Being that West Virginia is south of the Mason Dixon Line our people are traditionally thought of a southern. If you hear my older son, his wife and Grand Mother speak you know you have left the north and headed into Pork Country. Pulled Pork is a favorite of all Southern Families and our’s too. Some smoke it and put in on a grill, some roast it low and slow, and some like me bake it. Any food that you can cook a meal for at least 6 people and put in the oven and forget about for 4 to 5  hours is perfect in my opinion. When we know we will have a large group for lunch or dinner I pull this recipe out, it is Paula Dean classic with my own twists. All you need from here is side dishes and some sweet tea.

finished pork shoulder roast.

finished pork shoulder roast.

Pulled pork is one of the easiest things in the world to make as long as you purchase good meat. I use a Smithfield pork shoulder roast with a nice amount of fat. This is why last week I made that long trip to the I.G. A. store.  This roast was 8 pounds when I brought it home, but for a family of 4 adults and 2 children, 4 pounds is just about perfect so I cut the roast in half and put the remainder in the freezer.

Our pulled pork is a combination of dry rub and apple flavorings. I love the combination of sweet apple with the hot tang of the rub spices slowly braised into the roast.

I start with a 4 pound pork roast, placed into a dutch oven and cover it with a dry rub.I often times I use a store-bought rub so that I can save some money on spices I may not have at home. But in case you have them I use black pepper, garlic powder, mustard seeds, red pepper flakes, smoky paprika, and salt. I cover the roast and let it set about an hour in the morning.

pork shoulder with rub resting for an hour

pork shoulder with rub resting for an hour

After resting I add  3/4 cup of brown sugar to the rub making a sweet spicy glaze. To the dutch oven I also add  one cup of apple cider vinegar and 2 cup apple juice or apple cider. For cooking I find that the juice seems to have a deeper flavor when cooked but we always seem to have apple cider in the house for drinking so I use it most of the time.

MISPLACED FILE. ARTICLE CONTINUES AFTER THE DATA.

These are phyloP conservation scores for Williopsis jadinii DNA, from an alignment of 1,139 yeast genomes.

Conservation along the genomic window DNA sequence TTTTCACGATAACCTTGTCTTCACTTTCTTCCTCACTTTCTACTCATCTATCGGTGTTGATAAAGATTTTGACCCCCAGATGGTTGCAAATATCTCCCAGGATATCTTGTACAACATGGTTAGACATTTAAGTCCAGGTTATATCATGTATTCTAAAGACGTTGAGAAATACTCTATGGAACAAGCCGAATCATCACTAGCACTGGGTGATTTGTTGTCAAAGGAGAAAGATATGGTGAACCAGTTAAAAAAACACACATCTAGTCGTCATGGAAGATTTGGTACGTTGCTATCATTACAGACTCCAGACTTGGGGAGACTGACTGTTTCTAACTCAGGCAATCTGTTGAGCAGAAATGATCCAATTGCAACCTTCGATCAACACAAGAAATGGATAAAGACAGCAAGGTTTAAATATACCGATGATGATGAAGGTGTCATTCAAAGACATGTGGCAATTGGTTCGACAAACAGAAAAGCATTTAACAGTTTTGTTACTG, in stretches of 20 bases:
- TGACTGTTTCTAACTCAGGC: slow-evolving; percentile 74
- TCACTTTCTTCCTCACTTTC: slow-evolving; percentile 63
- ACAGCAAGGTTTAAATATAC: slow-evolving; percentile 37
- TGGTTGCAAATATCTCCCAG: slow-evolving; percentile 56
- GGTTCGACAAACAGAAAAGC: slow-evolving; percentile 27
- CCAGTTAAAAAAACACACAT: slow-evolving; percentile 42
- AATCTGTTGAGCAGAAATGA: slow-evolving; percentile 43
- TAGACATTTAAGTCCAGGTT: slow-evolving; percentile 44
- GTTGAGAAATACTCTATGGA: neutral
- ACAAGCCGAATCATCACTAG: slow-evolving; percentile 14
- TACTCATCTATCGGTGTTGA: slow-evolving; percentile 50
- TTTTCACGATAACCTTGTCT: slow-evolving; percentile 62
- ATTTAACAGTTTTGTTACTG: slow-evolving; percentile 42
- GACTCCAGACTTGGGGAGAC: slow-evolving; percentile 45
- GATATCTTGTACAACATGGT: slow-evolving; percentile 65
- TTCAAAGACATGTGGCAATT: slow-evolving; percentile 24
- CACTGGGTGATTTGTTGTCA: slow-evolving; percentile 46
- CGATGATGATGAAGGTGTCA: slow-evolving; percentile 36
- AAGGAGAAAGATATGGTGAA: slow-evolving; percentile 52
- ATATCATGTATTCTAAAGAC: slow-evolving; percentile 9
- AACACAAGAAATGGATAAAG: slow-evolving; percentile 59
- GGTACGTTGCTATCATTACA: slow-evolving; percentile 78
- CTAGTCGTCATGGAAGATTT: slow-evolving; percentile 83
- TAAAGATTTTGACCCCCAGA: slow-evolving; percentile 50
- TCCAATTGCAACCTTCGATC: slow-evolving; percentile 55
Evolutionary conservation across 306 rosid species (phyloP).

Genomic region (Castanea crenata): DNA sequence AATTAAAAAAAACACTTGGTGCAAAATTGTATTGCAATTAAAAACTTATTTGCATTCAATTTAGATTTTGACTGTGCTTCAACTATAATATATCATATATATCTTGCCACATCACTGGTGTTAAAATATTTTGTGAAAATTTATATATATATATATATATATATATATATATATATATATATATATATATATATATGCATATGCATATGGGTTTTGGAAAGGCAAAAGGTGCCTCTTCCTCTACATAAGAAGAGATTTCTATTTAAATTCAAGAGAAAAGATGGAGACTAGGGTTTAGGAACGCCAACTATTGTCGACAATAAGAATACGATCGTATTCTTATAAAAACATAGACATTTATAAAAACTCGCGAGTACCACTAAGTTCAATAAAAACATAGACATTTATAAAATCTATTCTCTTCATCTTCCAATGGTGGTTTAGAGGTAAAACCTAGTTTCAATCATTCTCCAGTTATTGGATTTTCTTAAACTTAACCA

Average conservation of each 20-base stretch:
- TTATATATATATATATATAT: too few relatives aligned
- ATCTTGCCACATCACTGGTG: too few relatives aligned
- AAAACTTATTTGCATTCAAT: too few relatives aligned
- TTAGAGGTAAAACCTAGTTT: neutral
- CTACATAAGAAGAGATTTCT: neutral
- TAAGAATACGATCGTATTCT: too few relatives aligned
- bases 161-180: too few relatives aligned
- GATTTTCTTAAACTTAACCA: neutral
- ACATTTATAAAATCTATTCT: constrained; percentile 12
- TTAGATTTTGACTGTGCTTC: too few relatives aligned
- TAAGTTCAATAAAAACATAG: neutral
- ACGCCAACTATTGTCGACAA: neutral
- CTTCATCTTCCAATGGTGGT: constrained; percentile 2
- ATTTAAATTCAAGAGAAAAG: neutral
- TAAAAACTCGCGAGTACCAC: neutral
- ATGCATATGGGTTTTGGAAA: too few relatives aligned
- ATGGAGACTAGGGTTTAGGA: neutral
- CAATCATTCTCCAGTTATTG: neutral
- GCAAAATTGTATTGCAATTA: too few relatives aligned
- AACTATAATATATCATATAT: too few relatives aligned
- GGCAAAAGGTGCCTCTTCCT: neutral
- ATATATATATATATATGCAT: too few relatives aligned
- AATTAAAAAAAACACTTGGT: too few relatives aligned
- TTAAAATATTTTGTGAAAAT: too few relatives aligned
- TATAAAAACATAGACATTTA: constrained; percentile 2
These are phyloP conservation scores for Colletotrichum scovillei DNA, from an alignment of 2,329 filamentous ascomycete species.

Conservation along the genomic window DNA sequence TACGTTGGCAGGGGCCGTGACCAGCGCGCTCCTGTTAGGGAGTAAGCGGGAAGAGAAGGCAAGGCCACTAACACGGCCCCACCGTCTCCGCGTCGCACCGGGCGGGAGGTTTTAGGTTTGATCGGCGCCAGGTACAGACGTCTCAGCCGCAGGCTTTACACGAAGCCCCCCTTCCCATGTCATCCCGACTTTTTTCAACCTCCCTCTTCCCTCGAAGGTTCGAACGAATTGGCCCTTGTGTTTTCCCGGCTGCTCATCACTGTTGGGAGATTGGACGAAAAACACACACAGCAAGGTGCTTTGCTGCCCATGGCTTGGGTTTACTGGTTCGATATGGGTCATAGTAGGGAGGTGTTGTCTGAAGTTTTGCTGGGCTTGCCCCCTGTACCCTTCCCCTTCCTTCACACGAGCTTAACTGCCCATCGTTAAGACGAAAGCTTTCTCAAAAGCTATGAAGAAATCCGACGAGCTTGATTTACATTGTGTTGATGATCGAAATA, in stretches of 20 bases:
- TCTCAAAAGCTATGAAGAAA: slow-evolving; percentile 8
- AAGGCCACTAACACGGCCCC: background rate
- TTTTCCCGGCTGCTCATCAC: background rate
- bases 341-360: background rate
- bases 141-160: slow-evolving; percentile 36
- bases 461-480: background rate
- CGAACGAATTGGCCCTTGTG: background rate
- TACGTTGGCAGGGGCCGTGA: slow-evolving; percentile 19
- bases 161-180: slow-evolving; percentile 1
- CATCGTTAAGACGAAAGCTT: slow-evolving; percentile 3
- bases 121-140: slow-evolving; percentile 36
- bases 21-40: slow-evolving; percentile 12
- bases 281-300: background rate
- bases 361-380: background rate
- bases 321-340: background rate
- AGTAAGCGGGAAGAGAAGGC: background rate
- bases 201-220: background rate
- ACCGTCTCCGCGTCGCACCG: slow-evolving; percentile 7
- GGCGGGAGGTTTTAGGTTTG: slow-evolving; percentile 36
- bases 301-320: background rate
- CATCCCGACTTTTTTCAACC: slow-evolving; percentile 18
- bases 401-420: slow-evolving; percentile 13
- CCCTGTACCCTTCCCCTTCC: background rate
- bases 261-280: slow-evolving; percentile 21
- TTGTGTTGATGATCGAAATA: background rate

apple cider and apple cider vinegar added to dutch oven

apple cider and apple cider vinegar added to dutch oven

Then top the roast with a nice amount of Salt and Pepper. Put the lid on and bake on 300 degrees for at least 4 hours if you can get 5 hours even better. The meat is tender and will fall apart in the dutch oven and is very hot. Let the roast rest for 15 minutes and then remove to serving platter or large tray.

finished pork shoulder roast.

finished pork shoulder roast.

The roast is sliced ( if that is possible) and served in broth or “pulled” at this point. Traditionally pulled pork should be so tender the you can pull it apart with two forks. In most cases this is true, but I remember that I have cooked a large layer of fat on top of this roast and a healthy size bone and both need removed before the pulling can begin. I usually use a number of tools to get the shredded meat free from most of the fat and bone. Most often this means burnt fingers and a large serving fork.

After finishing up some side dishes depending on who is here for dinner we make two plates of pork. One that is plain with only the natural juices from cooking ( this one is for the husband). Then one that I mix with our families favorite BB-Q sauce ( Sweet Baby Ray’s ). The sauce is not to sweet and thick, perfect for pulled pork sandwiches that the kids love.

Sweet Baby Rays BB-Q sauce

Sweet Baby Rays BB-Q sauce

On a cold winter night with a couple of side dishes Tom,The Kids and I have a nice meal. Not hard to make and you can add all kinds of toppings to your pulled pork sandwiches. Here in West Virginia you would add coleslaw, out west  you would add cheddar cheese, farther down south you may see grilled onions / pickles. What ever you add it is wonderful and feeds a crowd of hungry people with little effort. So think of this the next time you have a party to go to. Bring pulled pork, buns and sauce and you will be the one with all the complements at the end of the night.

Pulled Pork off the bun

Pulled Pork off the bun

 

Categories: apple cider vinger, BB-Q, Pork | Tags: , , , , , , , | 2 Comments

Pablano Chili Peppers Roasted Straight from the Garden

Our family loves chilies and peppers of all kinds. We always plant sweet and hot peppers but this is the first time I tried to grow chilies at home. The most prized are always the Pablano chili peppers. They are a mild heat chili and make  the base for many of the traditional Tex-Mex dishes and some to the true Mexican classics like Chili Rellenos. My family loves them and we roast hundreds every year in my little kitchen making the house smell spicy and sweet at the same time.

Pablano chili in the garden

Pablano chili in the garden

Roasting a pepper of any kind takes time and  I usually do the roasting in the morning while the house still cool. I actually roast my chilies in my ovens broiler. Some use the open flame of a gas stove top and others do it out side on the grill but in any case it is a job that you must keep an eye on. On one wants to burn the peppers they just want to char the skins and then remove them. I use an old metal roasting pan and set my broiler on low. On low it takes about 8 minutes to roast the peppers turning the peppers as the skin slowly turns black and brown and the skin withers.

 

Roasted Pablano chili peppers

Roasted Pablano chili peppers